Wobble Game Review

The Basics:

  • Ages 4 and up
  • 1 to 4 players
  • 30 minutes to complete

Geek Skills:

  • Hand/Eye Coordination & Dexterity

Learning Curve:

  • Child – Easy
  • Adult – Easy

Theme & Narrative:

  • None


  • Father Geek approved!
  • Child Geek approved!


Wobble is a recent publication (from 2010) by Winning Moves. The components and rules are very simple indeed. The game contains:

  • A ping-pong ball (the game comes with a spare) – the object of this game, as declared on the box front, is to “roll [this ball] to the hole!”
  • A board, more specifically, a square tilting platform divided into 4 colored quadrants (each containing a hole and a peg shielding the hole from the center of the board), with a divot in the center, and bordered by a raised rim (to keep the ball from rolling off altogether) and a surrounding shelf with 4 peg-holes on each side
  • 16 pegs in 4 colors, to stipulate the sequence of holes each player is aiming for
  • 20 discs, to be placed on the shelf to shift the balance of the platform
  • 2 short chopsticks, to remove discs from the shelf
  • A standard six-sided die
  • A handy bag to store the components

At the beginning of the game, each player places a peg of each color in peg-holes on their side of the platform. The ball is placed in the central divot. Then, in clockwise order, players take turns to roll the die, then place and/or remove a number of discs equal to the result of the die roll. Each player tries to tilt the platform so that the ball rolls into the hole matching the next color in his sequence. If he does, the ball is replaced in the central divot and his turn continues, assuming he still has moves left. If he allows the the ball to roll into another hole by mistake, he forfeits the remainder of his turn and the ball is replaced in the central divot.

The first player to complete his sequence wins the game.


If I ever had low expectations for a game, this was it. I found it at a local game store, significantly discounted (at $30), and I purchased it as a reward to my children for behaving especially well that day (okay, perhaps it was a bribe to encourage them to behave themselves).

After reading the rules, I had two concerns: firstly, that the manufacturing quality would be lousy, with a tendency for the platform to teeter to one corner; secondly, that stalemate situations would be common, with players seesawing between opposite quadrants.

On the other hand, the physical nature of the game seemed sure to appeal to children, no matter how flawed it might be. Moreover, the name of the game rhymes with one of my least favorite titles, Trouble, so I knew my children would love it!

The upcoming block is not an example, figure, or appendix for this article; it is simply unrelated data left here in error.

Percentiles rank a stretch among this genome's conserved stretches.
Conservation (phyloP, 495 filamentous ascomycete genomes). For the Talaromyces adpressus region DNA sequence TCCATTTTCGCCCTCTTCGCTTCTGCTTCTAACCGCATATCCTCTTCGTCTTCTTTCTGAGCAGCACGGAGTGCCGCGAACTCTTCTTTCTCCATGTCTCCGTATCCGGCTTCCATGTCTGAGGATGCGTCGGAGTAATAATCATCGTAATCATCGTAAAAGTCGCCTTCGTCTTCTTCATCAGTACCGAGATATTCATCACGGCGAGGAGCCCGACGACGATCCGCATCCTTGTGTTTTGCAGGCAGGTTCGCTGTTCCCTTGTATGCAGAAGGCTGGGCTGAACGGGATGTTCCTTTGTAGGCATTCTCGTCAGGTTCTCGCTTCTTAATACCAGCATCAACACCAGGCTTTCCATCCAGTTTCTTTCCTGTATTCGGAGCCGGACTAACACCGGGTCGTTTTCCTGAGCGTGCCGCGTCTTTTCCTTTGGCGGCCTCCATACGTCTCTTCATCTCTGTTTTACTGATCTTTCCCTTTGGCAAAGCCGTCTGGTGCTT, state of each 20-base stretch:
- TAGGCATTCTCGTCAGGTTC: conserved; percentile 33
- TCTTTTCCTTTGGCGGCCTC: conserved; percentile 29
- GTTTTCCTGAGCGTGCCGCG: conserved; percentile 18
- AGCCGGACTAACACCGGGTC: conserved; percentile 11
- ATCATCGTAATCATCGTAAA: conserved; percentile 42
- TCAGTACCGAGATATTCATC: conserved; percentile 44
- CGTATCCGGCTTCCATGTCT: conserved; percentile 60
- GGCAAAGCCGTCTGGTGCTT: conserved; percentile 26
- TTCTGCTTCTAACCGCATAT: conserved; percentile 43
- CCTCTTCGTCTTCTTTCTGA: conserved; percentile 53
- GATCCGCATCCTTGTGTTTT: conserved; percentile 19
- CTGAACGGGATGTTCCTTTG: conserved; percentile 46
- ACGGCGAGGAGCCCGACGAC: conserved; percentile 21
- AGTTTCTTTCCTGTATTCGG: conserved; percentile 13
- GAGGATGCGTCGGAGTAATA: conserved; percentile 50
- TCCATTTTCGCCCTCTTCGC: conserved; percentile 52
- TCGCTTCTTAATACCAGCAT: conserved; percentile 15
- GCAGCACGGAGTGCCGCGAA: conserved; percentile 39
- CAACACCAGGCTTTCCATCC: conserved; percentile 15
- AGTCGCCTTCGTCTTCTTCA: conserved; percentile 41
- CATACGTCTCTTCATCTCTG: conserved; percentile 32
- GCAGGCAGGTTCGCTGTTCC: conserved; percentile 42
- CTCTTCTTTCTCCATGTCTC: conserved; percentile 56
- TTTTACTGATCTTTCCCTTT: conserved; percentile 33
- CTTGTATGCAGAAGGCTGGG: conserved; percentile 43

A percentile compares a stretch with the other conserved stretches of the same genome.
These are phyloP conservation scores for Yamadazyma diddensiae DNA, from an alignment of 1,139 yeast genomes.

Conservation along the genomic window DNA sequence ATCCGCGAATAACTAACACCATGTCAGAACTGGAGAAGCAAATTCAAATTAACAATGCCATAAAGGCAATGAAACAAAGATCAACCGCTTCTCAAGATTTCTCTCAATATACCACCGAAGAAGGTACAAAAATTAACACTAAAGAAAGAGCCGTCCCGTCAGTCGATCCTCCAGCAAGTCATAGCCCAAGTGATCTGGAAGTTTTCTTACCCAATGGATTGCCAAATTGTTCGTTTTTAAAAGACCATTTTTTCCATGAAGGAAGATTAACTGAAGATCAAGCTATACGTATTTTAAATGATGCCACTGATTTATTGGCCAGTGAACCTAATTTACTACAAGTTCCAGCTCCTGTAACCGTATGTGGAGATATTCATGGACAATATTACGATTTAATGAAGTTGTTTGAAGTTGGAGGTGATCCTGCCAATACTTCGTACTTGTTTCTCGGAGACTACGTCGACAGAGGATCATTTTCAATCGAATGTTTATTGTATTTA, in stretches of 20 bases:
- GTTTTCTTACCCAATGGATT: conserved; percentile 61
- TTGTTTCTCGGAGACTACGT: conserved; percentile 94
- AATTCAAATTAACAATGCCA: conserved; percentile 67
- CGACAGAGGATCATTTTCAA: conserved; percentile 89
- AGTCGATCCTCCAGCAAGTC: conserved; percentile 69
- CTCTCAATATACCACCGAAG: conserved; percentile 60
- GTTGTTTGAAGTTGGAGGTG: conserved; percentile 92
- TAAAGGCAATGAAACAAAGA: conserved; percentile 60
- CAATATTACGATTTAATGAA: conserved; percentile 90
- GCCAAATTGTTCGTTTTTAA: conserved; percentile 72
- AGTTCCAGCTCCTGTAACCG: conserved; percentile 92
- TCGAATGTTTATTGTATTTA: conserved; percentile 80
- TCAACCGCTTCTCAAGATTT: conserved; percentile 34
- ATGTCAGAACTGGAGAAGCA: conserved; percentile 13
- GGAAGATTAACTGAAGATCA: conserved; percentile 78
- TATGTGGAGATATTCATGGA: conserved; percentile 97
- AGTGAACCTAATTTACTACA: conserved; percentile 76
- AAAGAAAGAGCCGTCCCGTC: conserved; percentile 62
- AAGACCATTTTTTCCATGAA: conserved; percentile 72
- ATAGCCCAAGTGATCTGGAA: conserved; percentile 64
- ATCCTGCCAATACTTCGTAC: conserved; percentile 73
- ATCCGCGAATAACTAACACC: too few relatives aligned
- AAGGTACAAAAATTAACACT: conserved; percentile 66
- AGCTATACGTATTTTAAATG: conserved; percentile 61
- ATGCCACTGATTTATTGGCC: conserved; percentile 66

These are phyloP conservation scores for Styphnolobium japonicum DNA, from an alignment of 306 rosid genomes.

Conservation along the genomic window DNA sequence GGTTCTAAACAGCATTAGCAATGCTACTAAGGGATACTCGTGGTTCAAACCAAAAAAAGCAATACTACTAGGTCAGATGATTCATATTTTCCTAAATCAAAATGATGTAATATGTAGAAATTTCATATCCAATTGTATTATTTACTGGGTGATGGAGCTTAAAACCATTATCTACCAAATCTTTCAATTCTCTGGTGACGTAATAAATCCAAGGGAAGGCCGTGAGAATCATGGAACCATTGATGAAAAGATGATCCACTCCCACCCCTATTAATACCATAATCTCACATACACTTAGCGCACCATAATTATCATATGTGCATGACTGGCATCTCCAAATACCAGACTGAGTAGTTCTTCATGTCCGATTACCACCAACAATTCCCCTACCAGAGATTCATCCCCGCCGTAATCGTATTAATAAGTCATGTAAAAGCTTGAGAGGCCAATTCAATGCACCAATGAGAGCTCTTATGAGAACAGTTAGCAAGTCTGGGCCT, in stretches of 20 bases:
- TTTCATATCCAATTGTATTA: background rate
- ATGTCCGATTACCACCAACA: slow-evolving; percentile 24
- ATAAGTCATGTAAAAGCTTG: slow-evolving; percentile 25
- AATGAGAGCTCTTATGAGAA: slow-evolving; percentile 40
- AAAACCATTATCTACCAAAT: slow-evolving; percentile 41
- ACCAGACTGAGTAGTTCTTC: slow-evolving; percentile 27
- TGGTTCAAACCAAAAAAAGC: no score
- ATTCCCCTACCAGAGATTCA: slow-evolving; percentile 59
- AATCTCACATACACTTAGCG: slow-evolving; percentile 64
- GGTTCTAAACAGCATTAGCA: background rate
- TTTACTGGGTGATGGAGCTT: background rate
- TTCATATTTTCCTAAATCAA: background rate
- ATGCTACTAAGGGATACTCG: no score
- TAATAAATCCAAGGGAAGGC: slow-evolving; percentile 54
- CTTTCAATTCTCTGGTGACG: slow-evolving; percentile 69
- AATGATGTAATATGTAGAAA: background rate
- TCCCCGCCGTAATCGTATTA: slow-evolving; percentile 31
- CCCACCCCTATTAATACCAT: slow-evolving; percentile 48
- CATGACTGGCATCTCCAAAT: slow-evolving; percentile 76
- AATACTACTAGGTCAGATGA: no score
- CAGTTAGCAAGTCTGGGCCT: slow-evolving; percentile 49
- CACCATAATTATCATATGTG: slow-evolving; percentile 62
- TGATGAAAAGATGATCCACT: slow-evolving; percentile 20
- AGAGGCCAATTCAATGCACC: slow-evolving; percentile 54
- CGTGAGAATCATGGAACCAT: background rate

Final Word

I have to admit that I misjudged this game completely.

Despite my fears, the platform is well balanced. The game is playable by preschoolers (my 4 year old daughter had no difficulty with it), yet enjoyable for adults. Although I am not usually a fan of dice in games, the die here makes prolonged stalemates unlikely, even in 2-player games: eventually one player will roll low and the other will roll high.

The only real criticism I can make is that the board will not fit back into the box after assembly (the manufacturer warns that disassembly is likely to cause damage) and it is an awkward shape to store in a shelf.

From the overview, you may have thought, as I did, that this is a static and delicate exercise, with players adding or removing single discs carefully, waiting for the system to reach equilibrium before making the next move. Quite the opposite is encouraged, in fact, and I agree that the more successful approach is to add or remove multiple discs and to do so while the platform is still wobbling. The teetering of the platform creates suspense, with everyone excited to watch whether the ball will drop into the hole (it falls just short of being a spectator sport).

Luck plays a big part, but as we have seen with other games reviewed here at Father Geek, that is often a strength rather than a shortcoming. Although there is no chance of analysis paralysis (a.k.a. vapor lock), the games we have played so far have run slightly longer than I think is ideal. Nevertheless, this is a good choice for 4 players and one I expect to get much more mileage out of in the coming months.

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About Meng

Board Game Fanatic, and Father of Two, Meng is an Australian who became hooked on board games at high school, with such classics as Talisman and Diplomacy. Years later, he rekindled his interest while living in the United States, both immersing himself in the local gaming scene and also taking advantage of mail-order to expand his collection to some 300 items. After returning to Australia in 2008, and with little time left after work, study and travel, the majority of his gaming nowadays is with his two young children. Hoping one day in the distant future to teach them to play a rollicking game of Die Macher, in the meantime he provides more age-appropriate fare and tries to discuss some life lessons along the way. Meng goes by the handle meng on Board Game Geek.

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